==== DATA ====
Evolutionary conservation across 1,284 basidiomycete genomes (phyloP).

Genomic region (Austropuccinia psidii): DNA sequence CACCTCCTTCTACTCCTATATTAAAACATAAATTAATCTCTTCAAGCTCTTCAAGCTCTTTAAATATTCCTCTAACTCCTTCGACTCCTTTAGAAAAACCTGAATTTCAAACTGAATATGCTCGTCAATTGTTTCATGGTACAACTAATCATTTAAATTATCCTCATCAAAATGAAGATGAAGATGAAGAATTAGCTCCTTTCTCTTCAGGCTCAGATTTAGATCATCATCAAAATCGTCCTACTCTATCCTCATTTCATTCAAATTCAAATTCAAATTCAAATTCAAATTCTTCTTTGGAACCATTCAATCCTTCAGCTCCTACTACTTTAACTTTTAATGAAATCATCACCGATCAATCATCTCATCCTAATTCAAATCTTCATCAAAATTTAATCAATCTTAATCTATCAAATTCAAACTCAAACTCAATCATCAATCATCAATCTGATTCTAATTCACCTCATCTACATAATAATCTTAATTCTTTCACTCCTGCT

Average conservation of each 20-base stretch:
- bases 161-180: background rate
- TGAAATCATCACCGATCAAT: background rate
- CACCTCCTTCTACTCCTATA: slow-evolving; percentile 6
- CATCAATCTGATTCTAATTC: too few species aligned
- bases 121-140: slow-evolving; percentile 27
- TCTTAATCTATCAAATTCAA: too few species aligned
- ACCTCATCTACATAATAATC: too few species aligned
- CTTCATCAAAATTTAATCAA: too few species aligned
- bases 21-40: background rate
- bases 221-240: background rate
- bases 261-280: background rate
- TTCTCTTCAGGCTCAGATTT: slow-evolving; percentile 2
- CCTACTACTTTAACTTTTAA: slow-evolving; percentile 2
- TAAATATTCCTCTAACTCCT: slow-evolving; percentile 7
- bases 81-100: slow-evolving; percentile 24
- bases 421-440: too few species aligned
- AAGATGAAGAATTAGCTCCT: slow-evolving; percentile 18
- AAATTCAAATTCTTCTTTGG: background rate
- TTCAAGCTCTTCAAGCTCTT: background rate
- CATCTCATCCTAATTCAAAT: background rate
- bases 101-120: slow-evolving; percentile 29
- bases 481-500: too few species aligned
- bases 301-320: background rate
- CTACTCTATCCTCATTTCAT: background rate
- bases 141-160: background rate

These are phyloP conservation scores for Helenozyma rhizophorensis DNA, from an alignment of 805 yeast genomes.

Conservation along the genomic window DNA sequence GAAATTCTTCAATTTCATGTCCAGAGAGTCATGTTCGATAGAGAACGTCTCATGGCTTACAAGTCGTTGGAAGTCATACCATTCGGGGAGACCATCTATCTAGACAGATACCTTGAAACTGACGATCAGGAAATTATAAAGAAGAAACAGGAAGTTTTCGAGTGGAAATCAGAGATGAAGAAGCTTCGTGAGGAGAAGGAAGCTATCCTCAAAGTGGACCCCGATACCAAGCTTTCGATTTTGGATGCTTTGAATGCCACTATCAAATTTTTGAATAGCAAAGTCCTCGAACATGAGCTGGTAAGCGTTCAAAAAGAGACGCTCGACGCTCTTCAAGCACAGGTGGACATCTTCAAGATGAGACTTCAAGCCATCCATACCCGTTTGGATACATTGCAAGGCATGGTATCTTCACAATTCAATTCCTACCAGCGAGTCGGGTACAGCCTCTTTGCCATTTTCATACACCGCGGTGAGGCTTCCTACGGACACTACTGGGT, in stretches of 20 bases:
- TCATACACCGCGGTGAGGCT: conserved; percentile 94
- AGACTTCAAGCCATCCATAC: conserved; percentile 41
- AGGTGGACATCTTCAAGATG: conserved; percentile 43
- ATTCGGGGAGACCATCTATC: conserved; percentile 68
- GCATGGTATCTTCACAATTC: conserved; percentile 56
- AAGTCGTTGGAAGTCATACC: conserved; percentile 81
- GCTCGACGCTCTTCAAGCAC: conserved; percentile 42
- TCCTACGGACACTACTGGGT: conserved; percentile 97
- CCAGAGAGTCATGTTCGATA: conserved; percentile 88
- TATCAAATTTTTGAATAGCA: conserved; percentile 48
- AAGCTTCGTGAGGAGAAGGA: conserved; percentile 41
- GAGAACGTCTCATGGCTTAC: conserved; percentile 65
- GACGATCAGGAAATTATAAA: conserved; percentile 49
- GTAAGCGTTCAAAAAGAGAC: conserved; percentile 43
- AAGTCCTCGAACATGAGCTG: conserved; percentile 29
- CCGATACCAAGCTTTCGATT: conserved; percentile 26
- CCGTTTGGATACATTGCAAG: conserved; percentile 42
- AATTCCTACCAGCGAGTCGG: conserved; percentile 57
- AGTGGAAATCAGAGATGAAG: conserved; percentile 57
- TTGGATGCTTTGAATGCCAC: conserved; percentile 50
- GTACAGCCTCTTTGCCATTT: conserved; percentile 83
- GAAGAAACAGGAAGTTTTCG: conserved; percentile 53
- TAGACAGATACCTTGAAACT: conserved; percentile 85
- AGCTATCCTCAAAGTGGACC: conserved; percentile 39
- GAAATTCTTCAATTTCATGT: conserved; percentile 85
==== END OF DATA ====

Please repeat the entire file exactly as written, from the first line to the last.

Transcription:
Evolutionary conservation across 1,284 basidiomycete genomes (phyloP).

Genomic region (Austropuccinia psidii): DNA sequence CACCTCCTTCTACTCCTATATTAAAACATAAATTAATCTCTTCAAGCTCTTCAAGCTCTTTAAATATTCCTCTAACTCCTTCGACTCCTTTAGAAAAACCTGAATTTCAAACTGAATATGCTCGTCAATTGTTTCATGGTACAACTAATCATTTAAATTATCCTCATCAAAATGAAGATGAAGATGAAGAATTAGCTCCTTTCTCTTCAGGCTCAGATTTAGATCATCATCAAAATCGTCCTACTCTATCCTCATTTCATTCAAATTCAAATTCAAATTCAAATTCAAATTCTTCTTTGGAACCATTCAATCCTTCAGCTCCTACTACTTTAACTTTTAATGAAATCATCACCGATCAATCATCTCATCCTAATTCAAATCTTCATCAAAATTTAATCAATCTTAATCTATCAAATTCAAACTCAAACTCAATCATCAATCATCAATCTGATTCTAATTCACCTCATCTACATAATAATCTTAATTCTTTCACTCCTGCT

Average conservation of each 20-base stretch:
- bases 161-180: background rate
- TGAAATCATCACCGATCAAT: background rate
- CACCTCCTTCTACTCCTATA: slow-evolving; percentile 6
- CATCAATCTGATTCTAATTC: too few species aligned
- bases 121-140: slow-evolving; percentile 27
- TCTTAATCTATCAAATTCAA: too few species aligned
- ACCTCATCTACATAATAATC: too few species aligned
- CTTCATCAAAATTTAATCAA: too few species aligned
- bases 21-40: background rate
- bases 221-240: background rate
- bases 261-280: background rate
- TTCTCTTCAGGCTCAGATTT: slow-evolving; percentile 2
- CCTACTACTTTAACTTTTAA: slow-evolving; percentile 2
- TAAATATTCCTCTAACTCCT: slow-evolving; percentile 7
- bases 81-100: slow-evolving; percentile 24
- bases 421-440: too few species aligned
- AAGATGAAGAATTAGCTCCT: slow-evolving; percentile 18
- AAATTCAAATTCTTCTTTGG: background rate
- TTCAAGCTCTTCAAGCTCTT: background rate
- CATCTCATCCTAATTCAAAT: background rate
- bases 101-120: slow-evolving; percentile 29
- bases 481-500: too few species aligned
- bases 301-320: background rate
- CTACTCTATCCTCATTTCAT: background rate
- bases 141-160: background rate

These are phyloP conservation scores for Helenozyma rhizophorensis DNA, from an alignment of 805 yeast genomes.

Conservation along the genomic window DNA sequence GAAATTCTTCAATTTCATGTCCAGAGAGTCATGTTCGATAGAGAACGTCTCATGGCTTACAAGTCGTTGGAAGTCATACCATTCGGGGAGACCATCTATCTAGACAGATACCTTGAAACTGACGATCAGGAAATTATAAAGAAGAAACAGGAAGTTTTCGAGTGGAAATCAGAGATGAAGAAGCTTCGTGAGGAGAAGGAAGCTATCCTCAAAGTGGACCCCGATACCAAGCTTTCGATTTTGGATGCTTTGAATGCCACTATCAAATTTTTGAATAGCAAAGTCCTCGAACATGAGCTGGTAAGCGTTCAAAAAGAGACGCTCGACGCTCTTCAAGCACAGGTGGACATCTTCAAGATGAGACTTCAAGCCATCCATACCCGTTTGGATACATTGCAAGGCATGGTATCTTCACAATTCAATTCCTACCAGCGAGTCGGGTACAGCCTCTTTGCCATTTTCATACACCGCGGTGAGGCTTCCTACGGACACTACTGGGT, in stretches of 20 bases:
- TCATACACCGCGGTGAGGCT: conserved; percentile 94
- AGACTTCAAGCCATCCATAC: conserved; percentile 41
- AGGTGGACATCTTCAAGATG: conserved; percentile 43
- ATTCGGGGAGACCATCTATC: conserved; percentile 68
- GCATGGTATCTTCACAATTC: conserved; percentile 56
- AAGTCGTTGGAAGTCATACC: conserved; percentile 81
- GCTCGACGCTCTTCAAGCAC: conserved; percentile 42
- TCCTACGGACACTACTGGGT: conserved; percentile 97
- CCAGAGAGTCATGTTCGATA: conserved; percentile 88
- TATCAAATTTTTGAATAGCA: conserved; percentile 48
- AAGCTTCGTGAGGAGAAGGA: conserved; percentile 41
- GAGAACGTCTCATGGCTTAC: conserved; percentile 65
- GACGATCAGGAAATTATAAA: conserved; percentile 49
- GTAAGCGTTCAAAAAGAGAC: conserved; percentile 43
- AAGTCCTCGAACATGAGCTG: conserved; percentile 29
- CCGATACCAAGCTTTCGATT: conserved; percentile 26
- CCGTTTGGATACATTGCAAG: conserved; percentile 42
- AATTCCTACCAGCGAGTCGG: conserved; percentile 57
- AGTGGAAATCAGAGATGAAG: conserved; percentile 57
- TTGGATGCTTTGAATGCCAC: conserved; percentile 50
- GTACAGCCTCTTTGCCATTT: conserved; percentile 83
- GAAGAAACAGGAAGTTTTCG: conserved; percentile 53
- TAGACAGATACCTTGAAACT: conserved; percentile 85
- AGCTATCCTCAAAGTGGACC: conserved; percentile 39
- GAAATTCTTCAATTTCATGT: conserved; percentile 85